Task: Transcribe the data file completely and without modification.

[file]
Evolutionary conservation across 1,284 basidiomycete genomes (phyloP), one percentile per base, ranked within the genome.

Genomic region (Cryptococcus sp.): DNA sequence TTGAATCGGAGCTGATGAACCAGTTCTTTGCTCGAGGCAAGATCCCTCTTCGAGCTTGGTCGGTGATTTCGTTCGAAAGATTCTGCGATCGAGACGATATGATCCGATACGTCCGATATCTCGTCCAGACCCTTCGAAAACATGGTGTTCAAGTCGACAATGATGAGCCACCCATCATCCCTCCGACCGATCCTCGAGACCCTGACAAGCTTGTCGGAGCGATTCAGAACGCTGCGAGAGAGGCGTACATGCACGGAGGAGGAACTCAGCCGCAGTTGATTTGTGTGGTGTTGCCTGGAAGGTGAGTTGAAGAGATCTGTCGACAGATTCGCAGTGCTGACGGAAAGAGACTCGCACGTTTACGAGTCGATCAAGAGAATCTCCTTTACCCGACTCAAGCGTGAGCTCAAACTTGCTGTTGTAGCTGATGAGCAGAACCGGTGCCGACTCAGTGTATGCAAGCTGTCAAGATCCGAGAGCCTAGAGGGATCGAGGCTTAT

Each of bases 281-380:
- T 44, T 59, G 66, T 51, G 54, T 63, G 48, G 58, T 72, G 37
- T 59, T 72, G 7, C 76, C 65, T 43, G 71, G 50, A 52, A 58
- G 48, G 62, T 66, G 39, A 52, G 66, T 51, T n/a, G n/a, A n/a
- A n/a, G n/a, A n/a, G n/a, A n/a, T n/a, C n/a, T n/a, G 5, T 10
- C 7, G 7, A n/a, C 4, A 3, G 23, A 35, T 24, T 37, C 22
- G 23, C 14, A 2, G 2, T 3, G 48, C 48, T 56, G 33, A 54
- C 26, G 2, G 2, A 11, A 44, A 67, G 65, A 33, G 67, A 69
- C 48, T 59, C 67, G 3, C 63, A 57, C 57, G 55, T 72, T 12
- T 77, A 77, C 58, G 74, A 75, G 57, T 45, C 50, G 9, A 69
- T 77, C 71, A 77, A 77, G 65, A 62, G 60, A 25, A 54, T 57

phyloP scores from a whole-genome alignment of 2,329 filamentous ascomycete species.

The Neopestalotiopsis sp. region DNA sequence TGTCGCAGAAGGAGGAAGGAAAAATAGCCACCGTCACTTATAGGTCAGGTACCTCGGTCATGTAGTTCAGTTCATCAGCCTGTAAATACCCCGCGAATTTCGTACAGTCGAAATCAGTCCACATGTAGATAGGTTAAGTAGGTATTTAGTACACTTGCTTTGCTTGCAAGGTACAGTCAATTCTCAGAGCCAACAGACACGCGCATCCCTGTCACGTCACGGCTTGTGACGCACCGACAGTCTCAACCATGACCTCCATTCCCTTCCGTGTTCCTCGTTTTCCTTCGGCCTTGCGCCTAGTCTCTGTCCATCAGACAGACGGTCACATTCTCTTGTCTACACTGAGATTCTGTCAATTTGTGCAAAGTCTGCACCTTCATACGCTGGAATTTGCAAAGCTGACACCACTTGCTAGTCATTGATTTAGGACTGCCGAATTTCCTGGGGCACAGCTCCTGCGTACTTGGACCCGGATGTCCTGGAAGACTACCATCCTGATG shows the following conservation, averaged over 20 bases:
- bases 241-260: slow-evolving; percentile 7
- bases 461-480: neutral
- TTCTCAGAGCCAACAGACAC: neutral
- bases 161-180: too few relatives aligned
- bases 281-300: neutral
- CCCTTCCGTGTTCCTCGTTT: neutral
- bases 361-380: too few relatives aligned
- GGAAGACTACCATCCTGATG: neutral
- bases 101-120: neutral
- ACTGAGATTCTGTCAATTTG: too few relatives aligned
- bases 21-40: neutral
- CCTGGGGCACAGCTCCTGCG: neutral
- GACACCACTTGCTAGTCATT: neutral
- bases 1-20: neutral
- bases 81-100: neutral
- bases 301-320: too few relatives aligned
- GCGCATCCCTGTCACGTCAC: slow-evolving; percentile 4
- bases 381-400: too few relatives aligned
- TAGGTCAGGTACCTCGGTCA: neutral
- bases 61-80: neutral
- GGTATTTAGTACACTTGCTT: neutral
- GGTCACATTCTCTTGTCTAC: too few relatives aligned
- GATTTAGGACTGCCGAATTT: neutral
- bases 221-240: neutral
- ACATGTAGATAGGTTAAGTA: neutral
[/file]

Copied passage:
Evolutionary conservation across 1,284 basidiomycete genomes (phyloP), one percentile per base, ranked within the genome.

Genomic region (Cryptococcus sp.): DNA sequence TTGAATCGGAGCTGATGAACCAGTTCTTTGCTCGAGGCAAGATCCCTCTTCGAGCTTGGTCGGTGATTTCGTTCGAAAGATTCTGCGATCGAGACGATATGATCCGATACGTCCGATATCTCGTCCAGACCCTTCGAAAACATGGTGTTCAAGTCGACAATGATGAGCCACCCATCATCCCTCCGACCGATCCTCGAGACCCTGACAAGCTTGTCGGAGCGATTCAGAACGCTGCGAGAGAGGCGTACATGCACGGAGGAGGAACTCAGCCGCAGTTGATTTGTGTGGTGTTGCCTGGAAGGTGAGTTGAAGAGATCTGTCGACAGATTCGCAGTGCTGACGGAAAGAGACTCGCACGTTTACGAGTCGATCAAGAGAATCTCCTTTACCCGACTCAAGCGTGAGCTCAAACTTGCTGTTGTAGCTGATGAGCAGAACCGGTGCCGACTCAGTGTATGCAAGCTGTCAAGATCCGAGAGCCTAGAGGGATCGAGGCTTAT

Each of bases 281-380:
- T 44, T 59, G 66, T 51, G 54, T 63, G 48, G 58, T 72, G 37
- T 59, T 72, G 7, C 76, C 65, T 43, G 71, G 50, A 52, A 58
- G 48, G 62, T 66, G 39, A 52, G 66, T 51, T n/a, G n/a, A n/a
- A n/a, G n/a, A n/a, G n/a, A n/a, T n/a, C n/a, T n/a, G 5, T 10
- C 7, G 7, A n/a, C 4, A 3, G 23, A 35, T 24, T 37, C 22
- G 23, C 14, A 2, G 2, T 3, G 48, C 48, T 56, G 33, A 54
- C 26, G 2, G 2, A 11, A 44, A 67, G 65, A 33, G 67, A 69
- C 48, T 59, C 67, G 3, C 63, A 57, C 57, G 55, T 72, T 12
- T 77, A 77, C 58, G 74, A 75, G 57, T 45, C 50, G 9, A 69
- T 77, C 71, A 77, A 77, G 65, A 62, G 60, A 25, A 54, T 57

phyloP scores from a whole-genome alignment of 2,329 filamentous ascomycete species.

The Neopestalotiopsis sp. region DNA sequence TGTCGCAGAAGGAGGAAGGAAAAATAGCCACCGTCACTTATAGGTCAGGTACCTCGGTCATGTAGTTCAGTTCATCAGCCTGTAAATACCCCGCGAATTTCGTACAGTCGAAATCAGTCCACATGTAGATAGGTTAAGTAGGTATTTAGTACACTTGCTTTGCTTGCAAGGTACAGTCAATTCTCAGAGCCAACAGACACGCGCATCCCTGTCACGTCACGGCTTGTGACGCACCGACAGTCTCAACCATGACCTCCATTCCCTTCCGTGTTCCTCGTTTTCCTTCGGCCTTGCGCCTAGTCTCTGTCCATCAGACAGACGGTCACATTCTCTTGTCTACACTGAGATTCTGTCAATTTGTGCAAAGTCTGCACCTTCATACGCTGGAATTTGCAAAGCTGACACCACTTGCTAGTCATTGATTTAGGACTGCCGAATTTCCTGGGGCACAGCTCCTGCGTACTTGGACCCGGATGTCCTGGAAGACTACCATCCTGATG shows the following conservation, averaged over 20 bases:
- bases 241-260: slow-evolving; percentile 7
- bases 461-480: neutral
- TTCTCAGAGCCAACAGACAC: neutral
- bases 161-180: too few relatives aligned
- bases 281-300: neutral
- CCCTTCCGTGTTCCTCGTTT: neutral
- bases 361-380: too few relatives aligned
- GGAAGACTACCATCCTGATG: neutral
- bases 101-120: neutral
- ACTGAGATTCTGTCAATTTG: too few relatives aligned
- bases 21-40: neutral
- CCTGGGGCACAGCTCCTGCG: neutral
- GACACCACTTGCTAGTCATT: neutral
- bases 1-20: neutral
- bases 81-100: neutral
- bases 301-320: too few relatives aligned
- GCGCATCCCTGTCACGTCAC: slow-evolving; percentile 4
- bases 381-400: too few relatives aligned
- TAGGTCAGGTACCTCGGTCA: neutral
- bases 61-80: neutral
- GGTATTTAGTACACTTGCTT: neutral
- GGTCACATTCTCTTGTCTAC: too few relatives aligned
- GATTTAGGACTGCCGAATTT: neutral
- bases 221-240: neutral
- ACATGTAGATAGGTTAAGTA: neutral